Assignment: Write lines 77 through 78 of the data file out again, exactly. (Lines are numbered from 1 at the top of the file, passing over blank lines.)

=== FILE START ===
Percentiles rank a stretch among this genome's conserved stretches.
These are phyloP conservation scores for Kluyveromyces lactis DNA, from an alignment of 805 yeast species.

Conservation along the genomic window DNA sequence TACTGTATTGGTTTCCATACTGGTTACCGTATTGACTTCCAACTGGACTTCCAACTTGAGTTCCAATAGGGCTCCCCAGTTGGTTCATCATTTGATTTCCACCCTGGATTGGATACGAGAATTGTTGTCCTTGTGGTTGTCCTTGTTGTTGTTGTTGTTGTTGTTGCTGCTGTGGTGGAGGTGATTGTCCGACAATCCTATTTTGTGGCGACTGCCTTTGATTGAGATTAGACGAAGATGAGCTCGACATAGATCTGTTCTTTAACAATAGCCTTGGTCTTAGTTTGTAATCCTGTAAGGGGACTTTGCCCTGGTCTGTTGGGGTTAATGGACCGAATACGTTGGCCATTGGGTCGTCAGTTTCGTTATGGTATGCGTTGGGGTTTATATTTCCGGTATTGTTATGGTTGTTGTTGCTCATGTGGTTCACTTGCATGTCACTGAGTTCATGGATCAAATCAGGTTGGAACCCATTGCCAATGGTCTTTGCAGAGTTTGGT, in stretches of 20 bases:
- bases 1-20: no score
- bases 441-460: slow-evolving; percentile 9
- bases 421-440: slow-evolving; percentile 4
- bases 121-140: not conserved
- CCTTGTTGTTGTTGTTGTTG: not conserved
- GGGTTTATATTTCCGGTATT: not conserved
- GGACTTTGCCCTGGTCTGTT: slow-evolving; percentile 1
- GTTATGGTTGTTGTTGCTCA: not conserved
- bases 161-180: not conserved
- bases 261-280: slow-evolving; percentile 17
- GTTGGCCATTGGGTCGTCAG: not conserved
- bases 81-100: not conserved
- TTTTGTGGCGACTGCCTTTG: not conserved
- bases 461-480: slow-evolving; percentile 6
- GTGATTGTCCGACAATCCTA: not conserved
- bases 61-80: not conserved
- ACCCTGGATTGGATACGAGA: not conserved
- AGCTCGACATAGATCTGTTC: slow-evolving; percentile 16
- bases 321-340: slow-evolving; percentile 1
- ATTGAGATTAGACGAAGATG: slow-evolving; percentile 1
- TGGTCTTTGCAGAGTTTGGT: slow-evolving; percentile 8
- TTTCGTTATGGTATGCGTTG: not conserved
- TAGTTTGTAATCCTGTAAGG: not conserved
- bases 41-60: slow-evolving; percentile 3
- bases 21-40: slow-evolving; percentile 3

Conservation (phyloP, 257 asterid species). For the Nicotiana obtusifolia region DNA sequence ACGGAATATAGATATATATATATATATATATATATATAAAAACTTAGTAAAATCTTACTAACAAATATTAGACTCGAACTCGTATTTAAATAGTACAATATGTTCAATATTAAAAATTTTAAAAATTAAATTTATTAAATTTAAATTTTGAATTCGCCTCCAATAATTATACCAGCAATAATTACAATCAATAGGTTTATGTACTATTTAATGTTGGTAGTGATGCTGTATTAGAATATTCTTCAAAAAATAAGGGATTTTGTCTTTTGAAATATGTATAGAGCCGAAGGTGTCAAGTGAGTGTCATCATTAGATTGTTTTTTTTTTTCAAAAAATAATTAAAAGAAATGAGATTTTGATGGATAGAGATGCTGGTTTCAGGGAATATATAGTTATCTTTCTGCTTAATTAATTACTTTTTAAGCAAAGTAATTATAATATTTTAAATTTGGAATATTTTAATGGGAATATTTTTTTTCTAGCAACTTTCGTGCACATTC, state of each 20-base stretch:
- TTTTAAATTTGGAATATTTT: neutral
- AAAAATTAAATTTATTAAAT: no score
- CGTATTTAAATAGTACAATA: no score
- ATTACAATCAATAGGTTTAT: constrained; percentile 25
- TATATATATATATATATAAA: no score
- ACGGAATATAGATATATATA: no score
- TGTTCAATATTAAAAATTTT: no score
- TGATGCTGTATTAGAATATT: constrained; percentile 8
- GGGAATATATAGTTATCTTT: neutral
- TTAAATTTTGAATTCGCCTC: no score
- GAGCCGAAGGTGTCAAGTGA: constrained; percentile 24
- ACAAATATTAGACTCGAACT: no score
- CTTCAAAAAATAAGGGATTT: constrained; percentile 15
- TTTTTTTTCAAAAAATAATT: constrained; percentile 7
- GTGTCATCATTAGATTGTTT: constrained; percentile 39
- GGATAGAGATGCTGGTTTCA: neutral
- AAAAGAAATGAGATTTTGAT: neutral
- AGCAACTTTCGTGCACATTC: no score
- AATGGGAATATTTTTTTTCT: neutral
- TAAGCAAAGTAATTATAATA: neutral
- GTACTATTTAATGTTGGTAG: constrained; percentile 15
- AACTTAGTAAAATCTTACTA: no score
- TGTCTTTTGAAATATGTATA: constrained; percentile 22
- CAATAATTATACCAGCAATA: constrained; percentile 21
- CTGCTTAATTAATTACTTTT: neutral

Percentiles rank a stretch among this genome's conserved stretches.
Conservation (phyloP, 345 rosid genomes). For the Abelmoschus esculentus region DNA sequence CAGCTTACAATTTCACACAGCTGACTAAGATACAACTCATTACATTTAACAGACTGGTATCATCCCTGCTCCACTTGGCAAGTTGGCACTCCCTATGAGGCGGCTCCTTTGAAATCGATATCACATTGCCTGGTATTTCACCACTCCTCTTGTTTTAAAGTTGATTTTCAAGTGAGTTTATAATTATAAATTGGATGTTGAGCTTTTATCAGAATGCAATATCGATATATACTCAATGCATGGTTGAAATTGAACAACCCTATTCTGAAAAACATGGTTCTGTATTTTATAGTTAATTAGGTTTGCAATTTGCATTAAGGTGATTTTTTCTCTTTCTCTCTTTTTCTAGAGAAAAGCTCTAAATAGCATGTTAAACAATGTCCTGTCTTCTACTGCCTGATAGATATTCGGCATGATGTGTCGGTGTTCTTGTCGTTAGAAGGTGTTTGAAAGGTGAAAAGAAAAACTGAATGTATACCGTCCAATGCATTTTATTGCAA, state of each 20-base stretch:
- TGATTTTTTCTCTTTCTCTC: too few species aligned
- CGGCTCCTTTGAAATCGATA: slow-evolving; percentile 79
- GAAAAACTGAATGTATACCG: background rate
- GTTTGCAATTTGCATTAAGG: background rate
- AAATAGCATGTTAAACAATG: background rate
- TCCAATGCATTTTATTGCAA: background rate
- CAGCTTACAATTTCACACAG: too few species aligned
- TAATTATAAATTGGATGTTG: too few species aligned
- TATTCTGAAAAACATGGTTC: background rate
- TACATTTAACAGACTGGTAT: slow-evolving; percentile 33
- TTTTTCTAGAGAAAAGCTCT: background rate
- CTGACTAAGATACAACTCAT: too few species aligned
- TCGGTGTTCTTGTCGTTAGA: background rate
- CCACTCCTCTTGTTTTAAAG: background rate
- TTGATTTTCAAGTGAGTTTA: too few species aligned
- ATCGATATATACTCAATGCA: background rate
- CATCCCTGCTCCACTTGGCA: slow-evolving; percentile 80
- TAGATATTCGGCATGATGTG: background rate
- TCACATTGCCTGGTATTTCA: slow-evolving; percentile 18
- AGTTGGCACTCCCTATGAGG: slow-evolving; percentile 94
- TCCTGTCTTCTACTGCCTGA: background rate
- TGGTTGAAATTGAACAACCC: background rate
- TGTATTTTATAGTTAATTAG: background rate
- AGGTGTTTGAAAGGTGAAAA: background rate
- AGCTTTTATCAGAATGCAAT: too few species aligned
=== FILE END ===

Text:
- TCCTGTCTTCTACTGCCTGA: background rate
- TGGTTGAAATTGAACAACCC: background rate